VT: What do you think is the single most important thing a student should make sure they present in the best possible way on their application?
Leah: The single most important thing a student should present is their authentic self in the application. What makes them tick, how do they think, what are they truly passionate about—these are the things that will shine through in an application and will make an admissions officer take notice.
VT: How should students go about determining the culture of a university, and whether they would be a good fit?
Leah: Visiting college campuses in person can be one of the most helpful and important activities during your college search and application process to help you determine if a college is a good fit for you. Touring the campus, talking to current students/faculty and getting a feel for the environment are crucial in helping you to make the all important decision of where you’ll best fit. To schedule a college visit, simply call the admissions office at an institution and inquire into the times for tours, information sessions, and interviews. Also, check the websites for tour and information session times. These visits do not typically require an appointment, but occasionally they do, so call ahead (at least two weeks in advance of your visit).
VT: Early-action, early-decision, binding/non-binding, regular decisions...With so many choices when applying, what do you recommend to students?
Leah: Deciding what type of application to submit is a very personal decision—and varies with each student. Some things to remember though if you are thinking about applying as an early decision applicant: Early decision simply means that you are submitting your application early (typically in Nov.-Dec.) of your senior year and will generally receive a decision in December. If you choose to apply early decision you may only apply to one college using this plan and, if accepted, you are bound to attend and must then contact any other colleges to which you apply to remove your applications from consideration. Therefore, I encourage students who use this option to do so carefully—make sure that you have visited the campus (more than once if possible) and can say that it is hands-down your #1 choice.
VT: How important are grades and standardized test scores when admissions decisions are being made?
Leah: Essays? Grades? Test scores? Activities? What matters most when an admissions officer sits down to review your application for admission? I often get this question from families and many are surprised by the answer.
So what matters most? According to the National Association of College Admissions Counselor’s 2011State of College Admission report, the three most important factors (as rated by admissions officers surveyed across the country as “considerably important”) are:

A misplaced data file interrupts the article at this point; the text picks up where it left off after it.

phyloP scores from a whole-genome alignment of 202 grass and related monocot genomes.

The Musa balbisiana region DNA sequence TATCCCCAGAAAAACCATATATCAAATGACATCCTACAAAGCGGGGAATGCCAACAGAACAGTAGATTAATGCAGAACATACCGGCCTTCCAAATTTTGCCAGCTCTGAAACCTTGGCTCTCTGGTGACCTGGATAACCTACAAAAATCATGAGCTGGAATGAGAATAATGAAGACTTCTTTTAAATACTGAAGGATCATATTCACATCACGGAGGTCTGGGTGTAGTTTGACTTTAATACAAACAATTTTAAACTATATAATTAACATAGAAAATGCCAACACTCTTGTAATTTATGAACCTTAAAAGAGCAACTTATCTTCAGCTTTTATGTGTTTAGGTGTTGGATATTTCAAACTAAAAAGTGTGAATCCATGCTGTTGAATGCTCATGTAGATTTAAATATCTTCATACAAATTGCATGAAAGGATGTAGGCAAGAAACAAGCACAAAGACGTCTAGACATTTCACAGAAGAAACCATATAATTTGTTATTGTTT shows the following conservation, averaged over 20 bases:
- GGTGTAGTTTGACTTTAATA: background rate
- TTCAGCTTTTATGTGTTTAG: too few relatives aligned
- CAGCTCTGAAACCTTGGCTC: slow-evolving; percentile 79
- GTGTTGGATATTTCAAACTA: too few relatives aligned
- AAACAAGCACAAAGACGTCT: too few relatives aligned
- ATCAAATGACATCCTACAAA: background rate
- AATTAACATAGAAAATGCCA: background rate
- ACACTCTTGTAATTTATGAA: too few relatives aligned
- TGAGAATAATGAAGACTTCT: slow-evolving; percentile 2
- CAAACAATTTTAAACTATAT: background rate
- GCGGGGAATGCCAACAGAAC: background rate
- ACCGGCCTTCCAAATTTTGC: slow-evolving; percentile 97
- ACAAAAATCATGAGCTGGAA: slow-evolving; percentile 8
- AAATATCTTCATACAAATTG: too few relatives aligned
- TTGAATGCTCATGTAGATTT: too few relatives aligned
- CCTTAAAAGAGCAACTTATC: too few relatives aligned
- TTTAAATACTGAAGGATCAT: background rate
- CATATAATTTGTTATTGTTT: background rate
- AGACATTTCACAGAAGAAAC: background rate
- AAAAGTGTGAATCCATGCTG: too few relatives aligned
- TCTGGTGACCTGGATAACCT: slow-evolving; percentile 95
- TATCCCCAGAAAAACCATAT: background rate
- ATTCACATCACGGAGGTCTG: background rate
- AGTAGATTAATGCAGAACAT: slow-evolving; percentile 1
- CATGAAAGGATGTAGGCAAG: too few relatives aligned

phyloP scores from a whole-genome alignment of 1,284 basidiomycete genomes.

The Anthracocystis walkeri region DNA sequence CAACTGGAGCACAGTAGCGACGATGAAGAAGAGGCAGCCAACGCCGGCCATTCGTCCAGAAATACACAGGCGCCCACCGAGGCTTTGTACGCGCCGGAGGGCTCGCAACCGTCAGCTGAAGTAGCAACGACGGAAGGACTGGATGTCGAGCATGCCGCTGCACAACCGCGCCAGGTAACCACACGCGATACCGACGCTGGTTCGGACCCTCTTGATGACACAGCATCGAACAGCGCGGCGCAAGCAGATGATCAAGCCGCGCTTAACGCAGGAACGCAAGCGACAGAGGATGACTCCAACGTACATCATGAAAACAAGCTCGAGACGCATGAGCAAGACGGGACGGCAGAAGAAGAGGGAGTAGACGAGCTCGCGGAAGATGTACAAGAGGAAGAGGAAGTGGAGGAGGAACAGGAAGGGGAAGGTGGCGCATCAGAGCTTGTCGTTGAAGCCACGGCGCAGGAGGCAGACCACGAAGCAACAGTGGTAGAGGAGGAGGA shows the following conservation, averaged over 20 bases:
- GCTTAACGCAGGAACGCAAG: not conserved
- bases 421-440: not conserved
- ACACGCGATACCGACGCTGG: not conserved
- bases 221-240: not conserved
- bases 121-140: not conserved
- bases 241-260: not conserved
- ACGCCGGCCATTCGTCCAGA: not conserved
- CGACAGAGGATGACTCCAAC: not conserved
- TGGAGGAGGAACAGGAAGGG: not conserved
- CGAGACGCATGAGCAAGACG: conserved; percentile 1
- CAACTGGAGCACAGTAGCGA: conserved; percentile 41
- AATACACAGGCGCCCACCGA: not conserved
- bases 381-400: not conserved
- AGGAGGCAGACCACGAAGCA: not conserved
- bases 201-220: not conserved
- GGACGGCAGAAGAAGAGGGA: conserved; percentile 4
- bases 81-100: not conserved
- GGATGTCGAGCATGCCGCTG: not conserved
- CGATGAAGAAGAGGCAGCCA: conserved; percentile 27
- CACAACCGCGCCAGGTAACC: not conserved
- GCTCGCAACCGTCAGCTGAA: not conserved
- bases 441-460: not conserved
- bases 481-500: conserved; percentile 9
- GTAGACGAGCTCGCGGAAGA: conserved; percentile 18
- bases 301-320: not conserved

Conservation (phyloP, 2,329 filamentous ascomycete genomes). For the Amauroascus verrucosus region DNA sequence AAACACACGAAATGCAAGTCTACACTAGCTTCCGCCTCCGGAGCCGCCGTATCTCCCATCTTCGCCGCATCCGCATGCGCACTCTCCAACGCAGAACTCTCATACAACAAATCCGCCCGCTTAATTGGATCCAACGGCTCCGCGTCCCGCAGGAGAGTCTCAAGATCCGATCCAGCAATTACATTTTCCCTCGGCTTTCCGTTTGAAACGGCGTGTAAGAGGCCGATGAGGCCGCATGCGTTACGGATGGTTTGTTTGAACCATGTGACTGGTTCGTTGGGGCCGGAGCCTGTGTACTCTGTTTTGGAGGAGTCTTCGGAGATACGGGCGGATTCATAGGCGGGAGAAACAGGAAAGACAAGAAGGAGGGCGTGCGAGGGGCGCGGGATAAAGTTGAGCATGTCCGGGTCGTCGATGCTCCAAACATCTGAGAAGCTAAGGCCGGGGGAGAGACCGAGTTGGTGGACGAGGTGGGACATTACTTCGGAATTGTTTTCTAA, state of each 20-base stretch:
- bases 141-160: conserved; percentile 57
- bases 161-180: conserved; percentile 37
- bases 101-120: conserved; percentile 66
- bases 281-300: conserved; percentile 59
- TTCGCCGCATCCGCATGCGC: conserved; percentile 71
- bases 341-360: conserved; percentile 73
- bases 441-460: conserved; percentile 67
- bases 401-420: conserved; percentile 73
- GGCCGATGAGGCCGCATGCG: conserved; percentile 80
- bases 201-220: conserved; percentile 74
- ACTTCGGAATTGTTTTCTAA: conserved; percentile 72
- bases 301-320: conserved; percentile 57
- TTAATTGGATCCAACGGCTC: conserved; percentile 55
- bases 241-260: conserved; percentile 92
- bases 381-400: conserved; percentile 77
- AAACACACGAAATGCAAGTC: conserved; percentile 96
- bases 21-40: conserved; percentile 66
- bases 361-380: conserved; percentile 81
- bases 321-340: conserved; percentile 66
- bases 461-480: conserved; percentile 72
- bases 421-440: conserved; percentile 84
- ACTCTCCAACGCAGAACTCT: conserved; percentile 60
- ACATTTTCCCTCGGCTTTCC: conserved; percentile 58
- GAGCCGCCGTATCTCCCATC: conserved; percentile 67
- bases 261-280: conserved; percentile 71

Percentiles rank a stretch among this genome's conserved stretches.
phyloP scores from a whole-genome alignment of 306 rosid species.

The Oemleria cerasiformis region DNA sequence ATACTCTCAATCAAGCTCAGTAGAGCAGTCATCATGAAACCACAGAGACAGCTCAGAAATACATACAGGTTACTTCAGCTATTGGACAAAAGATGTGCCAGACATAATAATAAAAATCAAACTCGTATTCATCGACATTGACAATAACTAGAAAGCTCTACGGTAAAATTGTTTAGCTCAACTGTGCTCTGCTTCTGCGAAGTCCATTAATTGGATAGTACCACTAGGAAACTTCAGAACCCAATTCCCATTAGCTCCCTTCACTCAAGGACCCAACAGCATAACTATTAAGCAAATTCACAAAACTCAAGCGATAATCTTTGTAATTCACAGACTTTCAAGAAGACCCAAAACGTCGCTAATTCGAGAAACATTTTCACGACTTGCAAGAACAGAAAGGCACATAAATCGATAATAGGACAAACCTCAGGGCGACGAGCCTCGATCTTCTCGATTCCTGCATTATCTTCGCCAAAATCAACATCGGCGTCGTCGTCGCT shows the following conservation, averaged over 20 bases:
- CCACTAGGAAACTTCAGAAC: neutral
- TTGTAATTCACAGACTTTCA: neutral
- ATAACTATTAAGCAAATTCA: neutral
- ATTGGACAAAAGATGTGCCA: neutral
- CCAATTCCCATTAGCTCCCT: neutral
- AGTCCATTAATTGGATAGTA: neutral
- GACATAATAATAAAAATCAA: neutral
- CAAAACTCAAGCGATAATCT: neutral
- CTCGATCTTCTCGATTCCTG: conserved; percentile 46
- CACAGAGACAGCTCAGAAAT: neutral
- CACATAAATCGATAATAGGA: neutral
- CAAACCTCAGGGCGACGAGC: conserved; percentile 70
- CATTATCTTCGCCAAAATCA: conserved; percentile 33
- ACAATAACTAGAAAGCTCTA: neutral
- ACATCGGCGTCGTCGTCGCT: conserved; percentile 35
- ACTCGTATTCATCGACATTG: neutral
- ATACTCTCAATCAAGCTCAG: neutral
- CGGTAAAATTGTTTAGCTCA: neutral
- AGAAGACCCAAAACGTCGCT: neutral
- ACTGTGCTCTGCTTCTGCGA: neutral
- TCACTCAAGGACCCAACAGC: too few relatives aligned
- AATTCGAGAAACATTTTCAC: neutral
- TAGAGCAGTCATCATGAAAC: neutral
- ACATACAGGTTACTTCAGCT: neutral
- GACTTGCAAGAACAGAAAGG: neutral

1) Grades in college prep courses—83%
2) Strength of curriculum—66%
3) Admission test scores—59%
Regardless of the selectivity of the college, these three factors will always be weighed most heavily in an admissions decision. However, a second set of factors including essays, recommendations, activities, and demonstrated interest were rated as “moderately important” in the admissions review. These factors can help admissions officers at highly selective institutions to differentiate between the often very well qualified applicants. The report also finds that interviews and AP/IB scores, while ranked of “moderate to low importance”, can also help to provide more information for comparing candidates of similar academic qualifications. Finally, factors such as SAT Subject Tests were rated as having “little or no importance” and are often simply used for placement purposes.
So a word to wise students—work hard in a rigorous curriculum while ensuring that you are prepping for standardized tests, but also ensure that you take the necessary time to research and visit colleges of interest and give your essays the time they deserve to show an admissions officer why you are a good fit for their campus.
VT: What tips do you have for students asking their teachers for letters of recommendation?
Leah: When asking a teacher for a letter of recommendation, do so in person. Remember that you are asking them a favor, so you want to be polite and also allow them to thoughtfully decline if they feel that they cannot write you a strong letter. If the teacher agrees to the write the letter, it can often help if you provide them with additional information about yourself as well, such as an extracurricular resume. Finally, make sure to write a handwritten thank you note after the letter has been submitted.
Visit the Beasley College Consulting website for more details on Leah and her admissions consulting services.
The views expressed in this article do not necessarily represent the views of Varsity Tutors.